Mormons in American Politics
Clayton M. Christensen, Harvard Business School
Date: Thursday, February 14, 2008
Time: 12:00-1:15 PM
Location: Boisi Center, 24 Quincy Road
Mitt Romney's presidential campaign has raised new questions about the role of religion in American politics, especially when that religion falls outside the Catholic-Protestant-Jewish mainstream of the late twentieth century. Romney's December 2007 speech on religious freedom was widely praised, but he offered a very different position than John F. Kennedy did in his 1960 speech to Houston religious leaders.
In his presentation at the Boisi Center, Clayton M. Christensen Harvard Business School professor and active member of The Church of Jesus Christ of Latter-day Saints will discuss Romney and other Mormons in American politics. Christensen argues that religious institutions provide the foundation for the enjoyment of American civil liberties, and that the principles practiced by Mormons (and religious people everywhere) do in fact belong at the center of public discourse.
Clayton M. Christensen is the Robert and Jane Cizik Professor of Business Administration at the Harvard Business School, with a joint appointment in the Technology & Operations Management and General Management faculty groups.
He holds a B.A. with highest honors in economics from Brigham Young University (1975), an M.Phil. in applied econometrics and the economics of less-developed countries from Oxford University (1977), an MBA with High Distinction from the Harvard Business School (1979) and was awarded his DBA from the Harvard Business School (1992).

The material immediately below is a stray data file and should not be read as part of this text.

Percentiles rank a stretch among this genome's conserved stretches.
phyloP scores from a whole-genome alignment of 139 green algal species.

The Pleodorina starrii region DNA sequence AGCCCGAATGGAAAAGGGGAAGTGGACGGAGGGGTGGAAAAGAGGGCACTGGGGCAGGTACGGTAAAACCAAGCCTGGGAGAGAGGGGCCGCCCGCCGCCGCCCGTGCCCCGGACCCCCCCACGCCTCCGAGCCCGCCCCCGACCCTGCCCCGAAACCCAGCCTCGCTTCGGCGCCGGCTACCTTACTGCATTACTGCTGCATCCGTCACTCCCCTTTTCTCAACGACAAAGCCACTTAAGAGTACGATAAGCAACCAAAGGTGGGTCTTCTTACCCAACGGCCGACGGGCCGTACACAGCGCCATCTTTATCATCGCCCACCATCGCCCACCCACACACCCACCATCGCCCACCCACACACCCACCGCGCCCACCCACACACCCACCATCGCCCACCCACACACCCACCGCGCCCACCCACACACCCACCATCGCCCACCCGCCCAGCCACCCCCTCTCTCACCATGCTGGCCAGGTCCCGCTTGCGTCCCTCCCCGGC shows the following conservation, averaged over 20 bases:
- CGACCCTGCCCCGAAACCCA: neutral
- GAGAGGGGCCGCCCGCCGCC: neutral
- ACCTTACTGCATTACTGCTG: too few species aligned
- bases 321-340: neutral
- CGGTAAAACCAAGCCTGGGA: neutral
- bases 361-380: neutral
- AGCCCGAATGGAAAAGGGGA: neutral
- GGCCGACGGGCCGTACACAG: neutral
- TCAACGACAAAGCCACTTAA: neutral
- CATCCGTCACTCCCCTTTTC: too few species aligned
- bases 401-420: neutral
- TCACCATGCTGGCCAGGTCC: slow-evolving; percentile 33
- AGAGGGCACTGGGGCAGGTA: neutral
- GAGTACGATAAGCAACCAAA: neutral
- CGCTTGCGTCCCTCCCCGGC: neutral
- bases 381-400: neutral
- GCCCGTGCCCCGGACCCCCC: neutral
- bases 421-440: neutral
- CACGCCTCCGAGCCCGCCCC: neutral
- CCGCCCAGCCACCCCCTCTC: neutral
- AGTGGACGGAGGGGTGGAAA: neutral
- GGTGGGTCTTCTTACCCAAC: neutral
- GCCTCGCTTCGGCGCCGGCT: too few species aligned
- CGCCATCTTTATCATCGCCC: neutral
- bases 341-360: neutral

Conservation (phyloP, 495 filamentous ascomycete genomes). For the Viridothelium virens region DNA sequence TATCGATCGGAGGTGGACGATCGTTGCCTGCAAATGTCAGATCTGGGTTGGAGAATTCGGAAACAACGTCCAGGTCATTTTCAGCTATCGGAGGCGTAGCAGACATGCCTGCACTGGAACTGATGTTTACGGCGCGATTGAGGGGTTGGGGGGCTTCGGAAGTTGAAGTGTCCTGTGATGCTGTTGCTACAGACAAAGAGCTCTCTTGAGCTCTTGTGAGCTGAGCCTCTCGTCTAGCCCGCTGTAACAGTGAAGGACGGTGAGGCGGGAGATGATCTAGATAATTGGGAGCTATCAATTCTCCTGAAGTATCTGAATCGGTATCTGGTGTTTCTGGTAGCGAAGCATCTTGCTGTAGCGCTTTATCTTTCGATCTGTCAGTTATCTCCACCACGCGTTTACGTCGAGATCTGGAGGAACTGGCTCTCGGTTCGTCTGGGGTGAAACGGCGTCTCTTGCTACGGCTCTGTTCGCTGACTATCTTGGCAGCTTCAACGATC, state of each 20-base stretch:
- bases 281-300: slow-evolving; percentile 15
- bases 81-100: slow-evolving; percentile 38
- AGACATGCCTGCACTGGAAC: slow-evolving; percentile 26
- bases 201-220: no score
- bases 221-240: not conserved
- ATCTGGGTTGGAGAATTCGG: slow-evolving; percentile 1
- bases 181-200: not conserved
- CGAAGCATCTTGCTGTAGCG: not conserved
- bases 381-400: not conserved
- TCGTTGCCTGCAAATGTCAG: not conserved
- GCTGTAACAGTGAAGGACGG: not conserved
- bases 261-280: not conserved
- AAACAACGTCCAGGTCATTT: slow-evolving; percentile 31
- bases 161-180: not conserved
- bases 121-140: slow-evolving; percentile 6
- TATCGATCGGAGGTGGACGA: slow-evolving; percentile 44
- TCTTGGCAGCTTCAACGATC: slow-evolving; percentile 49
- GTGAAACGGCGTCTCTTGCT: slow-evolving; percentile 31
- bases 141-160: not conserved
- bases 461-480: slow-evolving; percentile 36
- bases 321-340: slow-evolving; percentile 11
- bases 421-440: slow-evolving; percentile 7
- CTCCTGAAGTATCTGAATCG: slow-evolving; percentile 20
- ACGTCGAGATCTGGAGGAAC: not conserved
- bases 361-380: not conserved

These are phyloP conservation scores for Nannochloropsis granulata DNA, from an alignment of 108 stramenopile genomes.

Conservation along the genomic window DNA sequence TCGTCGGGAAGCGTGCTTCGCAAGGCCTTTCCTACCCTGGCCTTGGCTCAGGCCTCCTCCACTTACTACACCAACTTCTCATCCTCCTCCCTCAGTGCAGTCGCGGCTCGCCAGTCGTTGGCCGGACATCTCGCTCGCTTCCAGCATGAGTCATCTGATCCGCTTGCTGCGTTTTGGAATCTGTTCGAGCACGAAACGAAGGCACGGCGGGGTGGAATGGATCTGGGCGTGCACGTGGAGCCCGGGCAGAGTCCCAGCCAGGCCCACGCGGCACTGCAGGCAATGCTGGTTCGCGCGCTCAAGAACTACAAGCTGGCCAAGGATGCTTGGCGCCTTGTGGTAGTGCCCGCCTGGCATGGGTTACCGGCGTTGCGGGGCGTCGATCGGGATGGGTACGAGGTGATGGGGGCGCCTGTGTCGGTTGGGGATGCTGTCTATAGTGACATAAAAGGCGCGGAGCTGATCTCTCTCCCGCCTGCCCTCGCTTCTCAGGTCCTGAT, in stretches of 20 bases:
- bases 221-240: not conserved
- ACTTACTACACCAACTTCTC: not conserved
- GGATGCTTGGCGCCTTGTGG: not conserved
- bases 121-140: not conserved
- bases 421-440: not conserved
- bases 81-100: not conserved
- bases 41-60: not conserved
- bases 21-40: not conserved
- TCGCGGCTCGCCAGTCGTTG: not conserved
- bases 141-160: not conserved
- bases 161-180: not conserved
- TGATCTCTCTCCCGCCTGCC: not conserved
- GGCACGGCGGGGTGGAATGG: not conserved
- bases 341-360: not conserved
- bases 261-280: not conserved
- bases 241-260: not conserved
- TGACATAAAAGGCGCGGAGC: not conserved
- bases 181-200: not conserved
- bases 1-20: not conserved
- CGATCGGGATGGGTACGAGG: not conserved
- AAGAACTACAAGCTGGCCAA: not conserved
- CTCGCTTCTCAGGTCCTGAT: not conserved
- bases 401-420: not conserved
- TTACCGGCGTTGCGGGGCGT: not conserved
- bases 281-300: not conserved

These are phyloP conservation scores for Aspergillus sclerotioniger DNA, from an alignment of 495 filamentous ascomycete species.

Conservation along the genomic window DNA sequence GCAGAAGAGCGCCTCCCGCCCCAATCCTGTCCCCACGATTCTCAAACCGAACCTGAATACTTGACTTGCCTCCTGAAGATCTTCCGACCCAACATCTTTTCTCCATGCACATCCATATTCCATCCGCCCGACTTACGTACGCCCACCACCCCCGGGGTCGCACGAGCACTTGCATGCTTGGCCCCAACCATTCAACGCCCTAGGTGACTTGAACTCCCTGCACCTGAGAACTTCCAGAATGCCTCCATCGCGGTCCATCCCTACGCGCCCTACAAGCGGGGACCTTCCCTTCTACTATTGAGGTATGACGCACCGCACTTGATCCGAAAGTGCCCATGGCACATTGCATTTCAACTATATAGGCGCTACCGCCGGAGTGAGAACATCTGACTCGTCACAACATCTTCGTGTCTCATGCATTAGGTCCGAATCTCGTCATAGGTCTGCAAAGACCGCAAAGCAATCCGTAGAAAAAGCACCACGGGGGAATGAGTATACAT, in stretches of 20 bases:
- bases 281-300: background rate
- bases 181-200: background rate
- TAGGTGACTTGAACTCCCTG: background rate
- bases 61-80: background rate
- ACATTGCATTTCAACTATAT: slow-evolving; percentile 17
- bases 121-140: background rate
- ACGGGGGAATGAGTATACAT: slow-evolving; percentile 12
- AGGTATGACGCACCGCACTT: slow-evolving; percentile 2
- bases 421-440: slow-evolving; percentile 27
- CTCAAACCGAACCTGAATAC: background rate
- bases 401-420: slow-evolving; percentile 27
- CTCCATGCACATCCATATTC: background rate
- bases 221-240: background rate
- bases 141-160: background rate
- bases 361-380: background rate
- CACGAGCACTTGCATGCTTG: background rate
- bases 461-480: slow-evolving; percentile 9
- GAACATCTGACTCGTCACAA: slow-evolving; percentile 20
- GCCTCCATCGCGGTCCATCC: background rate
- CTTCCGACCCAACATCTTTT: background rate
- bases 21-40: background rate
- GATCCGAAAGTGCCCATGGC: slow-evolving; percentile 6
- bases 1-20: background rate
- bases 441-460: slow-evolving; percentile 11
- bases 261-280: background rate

In 1982 Professor Christensen was named a White House Fellow, and served as assistant to U.S. Transportation Secretaries Drew Lewis and Elizabeth Dole. In 1992, Professor Christensen became a faculty member at the Harvard Business School. He has also served as an elected member of the Town Meeting (council) in Belmont Massachusetts, as vice-chairman of the town's personnel board and as chairman of its long-range financial planning task force.
Professor Christensen was born in Salt Lake City, Utah. He worked as a missionary for the Church of Jesus Christ of Latter-day Saints in the Republic of Korea from 1971 to 1973 and speaks fluent Korean. He currently serves his church as an Area Authority Seventy, and recently published an essay about his beliefs, entitled “Why I Believe”.